She unholstered a small, square device from within her jacket as a sound of grating steel could be heard, as she knew the invader was materialising his way inside. His arms appeared through the adamantine material first, seamlessly entering like he was invisible, followed by the rest of his suit. And when he touched down on the ground, she slammed the ignition button. And three times more. But there was nothing, not a bluster. Her chest heaved in shock. Sweat coursed across her neck and forehead. She was done, a failure to Charlie.

Facing the Anurian, she could smell his strong, primordial musk. His heat. The sound of the tall Anurian’s growls set her to jittery legs, and she was looking into the tinted blackness of his helmet, his shimmery jumpsuit reflecting the collective glints of the stars from the window. He pressed something cold against her, sending a jolt up her spine akin to an electric shock.

She found herself on her back, lost of movement below her neck, being inspected with a torch. Finally, he had her secret. He trailed the length of the wire from the device to the inside of her shirt. Underneath, she was strapped with improvised explosives.

“Get away from me, you dog,” she was able to say on recovery.

Leaning forward, the Anurian flicked a switch on his wrist. “Human,” he started with a robotic stilt caused by an in-built translator, “you were warned several times not to cross our border. Clearly, with the evidence of your intent, you have come within distance of our vessel to deal harm. Who do you work for? Do you represent the Earth-based military?”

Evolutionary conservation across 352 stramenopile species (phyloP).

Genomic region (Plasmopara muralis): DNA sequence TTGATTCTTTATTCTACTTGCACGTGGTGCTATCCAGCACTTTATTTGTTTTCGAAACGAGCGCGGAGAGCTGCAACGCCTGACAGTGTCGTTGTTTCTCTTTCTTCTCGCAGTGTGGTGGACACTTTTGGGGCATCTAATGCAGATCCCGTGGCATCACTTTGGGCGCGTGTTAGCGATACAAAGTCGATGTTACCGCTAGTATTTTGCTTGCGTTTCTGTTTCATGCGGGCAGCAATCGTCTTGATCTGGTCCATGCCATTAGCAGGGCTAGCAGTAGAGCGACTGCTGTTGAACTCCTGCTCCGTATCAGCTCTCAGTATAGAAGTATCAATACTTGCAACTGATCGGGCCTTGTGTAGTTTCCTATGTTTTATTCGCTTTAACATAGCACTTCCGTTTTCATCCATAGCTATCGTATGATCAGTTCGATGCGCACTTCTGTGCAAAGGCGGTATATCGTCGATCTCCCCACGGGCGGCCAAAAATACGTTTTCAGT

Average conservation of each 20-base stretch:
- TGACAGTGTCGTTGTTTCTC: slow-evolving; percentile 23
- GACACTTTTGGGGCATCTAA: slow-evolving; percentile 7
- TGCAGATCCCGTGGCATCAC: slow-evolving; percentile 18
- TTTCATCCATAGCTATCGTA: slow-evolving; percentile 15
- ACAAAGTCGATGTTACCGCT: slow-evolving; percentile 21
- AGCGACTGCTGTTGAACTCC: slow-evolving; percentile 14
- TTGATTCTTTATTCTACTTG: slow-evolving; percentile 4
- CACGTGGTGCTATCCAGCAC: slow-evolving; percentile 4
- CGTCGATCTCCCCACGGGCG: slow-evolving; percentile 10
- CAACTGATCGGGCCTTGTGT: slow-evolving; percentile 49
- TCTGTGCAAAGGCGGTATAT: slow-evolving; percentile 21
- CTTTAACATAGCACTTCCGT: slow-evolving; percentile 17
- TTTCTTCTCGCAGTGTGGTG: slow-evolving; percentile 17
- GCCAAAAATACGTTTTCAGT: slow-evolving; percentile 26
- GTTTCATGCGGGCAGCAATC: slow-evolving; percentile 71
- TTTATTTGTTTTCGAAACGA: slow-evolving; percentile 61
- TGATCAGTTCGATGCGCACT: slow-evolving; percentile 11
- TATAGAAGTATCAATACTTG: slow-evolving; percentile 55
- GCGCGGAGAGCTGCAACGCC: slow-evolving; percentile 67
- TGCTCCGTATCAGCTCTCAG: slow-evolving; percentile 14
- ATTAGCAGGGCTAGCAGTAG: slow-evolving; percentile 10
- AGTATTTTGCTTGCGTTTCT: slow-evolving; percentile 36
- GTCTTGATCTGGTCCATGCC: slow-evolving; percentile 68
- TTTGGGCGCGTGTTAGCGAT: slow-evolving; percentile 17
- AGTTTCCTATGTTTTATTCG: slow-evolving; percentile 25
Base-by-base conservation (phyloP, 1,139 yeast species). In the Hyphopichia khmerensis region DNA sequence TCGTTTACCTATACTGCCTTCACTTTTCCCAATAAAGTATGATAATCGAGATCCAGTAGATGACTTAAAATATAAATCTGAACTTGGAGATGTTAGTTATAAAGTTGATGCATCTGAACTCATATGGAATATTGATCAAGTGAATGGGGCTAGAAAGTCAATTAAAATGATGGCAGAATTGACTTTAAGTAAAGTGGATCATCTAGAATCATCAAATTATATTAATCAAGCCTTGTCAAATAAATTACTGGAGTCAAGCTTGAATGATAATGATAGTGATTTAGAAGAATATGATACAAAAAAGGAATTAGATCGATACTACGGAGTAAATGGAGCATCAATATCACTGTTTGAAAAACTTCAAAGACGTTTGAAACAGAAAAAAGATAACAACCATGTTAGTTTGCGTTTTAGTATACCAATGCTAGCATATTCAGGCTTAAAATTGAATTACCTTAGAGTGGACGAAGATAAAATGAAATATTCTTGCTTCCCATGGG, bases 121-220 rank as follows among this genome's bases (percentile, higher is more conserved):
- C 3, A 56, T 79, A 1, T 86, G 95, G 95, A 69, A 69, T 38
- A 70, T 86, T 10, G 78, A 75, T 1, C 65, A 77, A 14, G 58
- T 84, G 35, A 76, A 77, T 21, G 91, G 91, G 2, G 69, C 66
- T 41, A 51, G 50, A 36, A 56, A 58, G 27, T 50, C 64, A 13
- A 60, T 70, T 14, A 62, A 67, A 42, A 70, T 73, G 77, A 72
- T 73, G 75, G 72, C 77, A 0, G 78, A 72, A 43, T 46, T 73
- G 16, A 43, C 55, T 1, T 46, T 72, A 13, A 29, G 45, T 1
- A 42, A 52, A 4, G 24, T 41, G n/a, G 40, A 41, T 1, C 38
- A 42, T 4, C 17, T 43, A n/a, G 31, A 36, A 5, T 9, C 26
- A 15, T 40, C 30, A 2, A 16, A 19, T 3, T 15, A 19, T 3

She spat at him. “Fuck you.”

“Answer the question.”

“This man sent me,” she said, turning her head towards her Charlie. “The souls of the millions killed in your genocide on my people–they sent me. Animal scum! We should have done away with you beasts a long time ago, before you had a chance to leave. Your place is in the fires of Orion.”

The figure remained quiet and clipped the wires with a modified razor to disarm the bombs, and scanned her for identification. Neon lines rippled over her infirmity. There was a beeping noise from his handheld liquid screen, signalling completion. He withdrew.

“Why don’t you just kill me while I’m at my weakest?” she taunted. “Isn’t that what you cowards do? Take me for a meal, dog. Be done. Add another to the death toll.”

“I won’t allow you the satisfaction of martyrdom,” he said.

“Then what? What are you going to do? If I get a chance, I’d kill you right where you are. You’re a coward.”

He brought up her personal record. “Alice Hedenberg, according to your profile, you have been condemned from your own world for right-wing activities, rendered stateless–”


“–Therefore, by article twenty of Anurian law, you are to be subject to immediate punishment,” he said.

“Kill me, then, dog. Do it.”

“As per law, the method will be not execution but transformation.”

“No.” She lost her breath. “Let me die instead. Shoot me!”

The Anurian removed his helmet, and she began bawling at the very sight of his grimace. His long canine skull, enshrouded with a fleecy mass of grey hair, bulged forth a pair of sharp, sulphury eyes. He challenged her, sensed her fear, flaunted rows of peglike teeth, tasting her from afar.

She tried to reason as he came in, “Think about what you’re doing. W-what if I betray you? Just fucking kill me! I want to join my husband!”

“We’ll force you to see from our perspective,” he said, and he held her arm to his wet nose. “That is your punishment.” He took in her salt first, tongue to skin. When he nipped at her veins, even though there was no pain, she yowled her last rebellion.

“Resistance!” she shouted. “Resistance!”

Charlie was expressionless that moment, and she was sorry. There was no more strength to give, none to take. Alice stopped fighting.


David Edward Nell is a fledgling spec-fic writer from Cape Town, South Africa. Visit him at

Posted on December 28, 2012, in Issue 6: Big Bad Wolf in a Big Bad Universe and tagged , , , , , , . Bookmark the permalink. Leave a comment.